"Is it you, Halmalo?"
"It is, monseigneur. You see now that turning stones do exist, and that it is possible to escape through here. I have come in time. But be quick. In ten minutes you will be in the midst of the forest."
"God is great," said the priest.
"Save yourself, monseigneur," cried they all.
"All of you first," said the marquis.
"You first, monseigneur," said the Abbé Turmeau.
"I shall be the last."
And the marquis added in a stern voice,—
"No struggle for generosity. We have no time to be magnanimous. You are wounded. I command you to live and to flee. Be quick and take advantage of this means of escape. Thank you, Halmalo."
"Monsieur le marquis," said the Abbé Turmeau. "Are we going to be separated?"
"Without doubt, below. We can only escape each for himself."
"Monseigneur, will you appoint a rendezvous?"
"Yes. A clearing in the forest, the Pierre-Gauvain. Do you know the place?"
"We all know it."
"I will be there to-morrow at noon. Let all who can walk be found there."
"We will be there."
"And we will begin the war over again," said the marquis.
In the meanwhile, Halmalo pressing against the turning stone had just noticed that it no longer moved. The opening could not be closed.
"Monseigneur," he said, "let us hurry, the stone resists now. I was able to open the passage, but I shall not be able to close it."
Indeed, after long disuse the stone was, as it were, stiffened on its hinges. It would be impossible to stir it henceforth.
"Monseigneur," added Halmalo, "I hoped to close the passage, and that when the Blues entered, they would find no one here, and failing to understand it would believe that you had all vanished into smoke. But here, the stone will not move. The enemy will see the place open, and will be able to pursue us. But do not lose a moment. Quick! all down the stairs."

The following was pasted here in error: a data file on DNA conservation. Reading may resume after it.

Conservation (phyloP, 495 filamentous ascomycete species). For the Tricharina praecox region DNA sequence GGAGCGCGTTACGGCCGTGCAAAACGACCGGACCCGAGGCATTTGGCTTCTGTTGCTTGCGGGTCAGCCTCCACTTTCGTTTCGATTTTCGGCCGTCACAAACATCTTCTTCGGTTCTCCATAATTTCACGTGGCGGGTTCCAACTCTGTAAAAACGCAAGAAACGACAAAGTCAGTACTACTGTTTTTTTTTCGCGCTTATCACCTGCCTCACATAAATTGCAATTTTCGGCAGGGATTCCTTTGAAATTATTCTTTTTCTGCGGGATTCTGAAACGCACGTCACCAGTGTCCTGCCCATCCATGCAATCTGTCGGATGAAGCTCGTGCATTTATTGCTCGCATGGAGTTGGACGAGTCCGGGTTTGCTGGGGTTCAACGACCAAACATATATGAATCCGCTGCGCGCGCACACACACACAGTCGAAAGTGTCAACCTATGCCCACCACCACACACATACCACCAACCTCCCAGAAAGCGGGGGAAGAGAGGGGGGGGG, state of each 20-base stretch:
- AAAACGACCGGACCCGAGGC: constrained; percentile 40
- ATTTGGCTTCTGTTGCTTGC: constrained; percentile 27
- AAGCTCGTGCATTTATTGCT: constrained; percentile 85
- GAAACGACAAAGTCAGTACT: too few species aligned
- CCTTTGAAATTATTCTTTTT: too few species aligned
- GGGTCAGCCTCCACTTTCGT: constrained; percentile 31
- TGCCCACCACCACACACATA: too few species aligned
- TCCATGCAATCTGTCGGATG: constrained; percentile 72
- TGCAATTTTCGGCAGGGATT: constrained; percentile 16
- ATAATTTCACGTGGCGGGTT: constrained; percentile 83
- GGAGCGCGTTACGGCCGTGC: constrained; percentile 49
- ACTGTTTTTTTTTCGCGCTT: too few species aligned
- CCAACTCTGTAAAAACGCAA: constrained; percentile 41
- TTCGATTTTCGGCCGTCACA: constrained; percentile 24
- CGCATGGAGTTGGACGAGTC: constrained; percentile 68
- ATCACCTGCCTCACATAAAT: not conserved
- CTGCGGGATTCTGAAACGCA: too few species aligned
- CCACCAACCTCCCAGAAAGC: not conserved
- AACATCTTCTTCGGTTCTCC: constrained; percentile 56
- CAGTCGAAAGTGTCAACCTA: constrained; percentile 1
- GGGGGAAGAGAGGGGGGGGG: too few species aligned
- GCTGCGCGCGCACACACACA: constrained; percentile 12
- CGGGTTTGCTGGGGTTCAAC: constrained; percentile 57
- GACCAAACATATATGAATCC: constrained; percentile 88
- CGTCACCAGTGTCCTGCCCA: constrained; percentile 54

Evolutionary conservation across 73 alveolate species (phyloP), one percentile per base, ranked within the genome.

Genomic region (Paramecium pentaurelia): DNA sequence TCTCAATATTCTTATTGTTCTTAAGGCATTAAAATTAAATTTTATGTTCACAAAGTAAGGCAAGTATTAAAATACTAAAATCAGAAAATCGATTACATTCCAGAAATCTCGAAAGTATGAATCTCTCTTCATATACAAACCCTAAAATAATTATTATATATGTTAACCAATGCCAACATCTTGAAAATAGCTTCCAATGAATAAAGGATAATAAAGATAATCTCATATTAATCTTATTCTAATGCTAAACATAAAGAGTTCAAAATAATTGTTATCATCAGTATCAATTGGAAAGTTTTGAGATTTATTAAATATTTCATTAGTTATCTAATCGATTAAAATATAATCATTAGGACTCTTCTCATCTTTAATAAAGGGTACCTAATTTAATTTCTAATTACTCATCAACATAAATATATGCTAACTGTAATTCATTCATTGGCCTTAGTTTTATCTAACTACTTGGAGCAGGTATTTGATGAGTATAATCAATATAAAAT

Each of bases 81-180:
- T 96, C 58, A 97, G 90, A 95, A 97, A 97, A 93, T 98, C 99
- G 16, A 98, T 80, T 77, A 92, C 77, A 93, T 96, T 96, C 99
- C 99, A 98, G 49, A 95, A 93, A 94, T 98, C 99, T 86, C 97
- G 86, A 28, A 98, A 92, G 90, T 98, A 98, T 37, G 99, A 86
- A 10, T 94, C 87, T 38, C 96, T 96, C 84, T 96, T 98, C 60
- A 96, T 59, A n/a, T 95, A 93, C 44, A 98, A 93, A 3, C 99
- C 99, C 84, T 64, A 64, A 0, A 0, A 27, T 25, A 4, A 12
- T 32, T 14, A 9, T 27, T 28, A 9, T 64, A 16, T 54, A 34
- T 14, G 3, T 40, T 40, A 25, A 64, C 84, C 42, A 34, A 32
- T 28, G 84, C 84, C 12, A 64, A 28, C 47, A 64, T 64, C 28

L'Imânus placed his hand on Halmalo's shoulder,—
"Comrade, how long will it take to go through this passage and reach a place of safety in the forest?"
"No one is seriously wounded?" asked Halmalo.
"In that case, a quarter of an hour will be enough."
"So," replied l'Imânus, "if the enemy should enter here in a quarter of an hour?"
"They could pursue us, but they would not reach us."
"But," said the marquis, "they will be here in five minutes, that old chest will not hinder them long. A few blows with the butt-ends of their muskets will finish it. A quarter of an hour! who will keep them back for an quarter of an hour?"
"I will," said l'Imânus.
"I, monseigneur. Listen. Out of six, five of you are wounded. As for me, I haven't a scratch."
"Neither have I," said the marquis.
"You are the chief, monseigneur; I am the soldier. The chief and the soldier are two different men."
"I know it, we have each a different duty."
"No, monseigneur, you and I have the same duty; that is to save you."
L'Imânus turned toward his comrades.
"Comrades, the enemy must be held in check and their pursuit retarded as long as possible. Listen! I have all my strength, I have not lost a drop of blood; as I am not wounded, I shall hold out longer than any of the rest of you. Go, all of you; leave me your guns, I shall make good use of them. I shall undertake to keep back the enemy a good half hour. How many loaded pistols are there?"
"Put them on the floor."
They did as he desired.
"That is right; I will remain. They will find some one to speak to. Now, quick, go all of you."
Critical situations make short thanks. They hardly took time to press his hand.
"I shall see you soon," said the marquis.
"No, monseigneur, I hope not. Not soon; I am going to die."
One after another they all entered the narrow staircase, the wounded going first. As they were descending, the marquis took the pencil from his note-book in his pocket, and wrote some words on the stone which could no longer be turned, and which left the passage open.
"Come, monseigneur, there is no one left but you," said Halmalo.
And Halmalo started to go down.
The marquis followed him.
L'Imânus was left alone.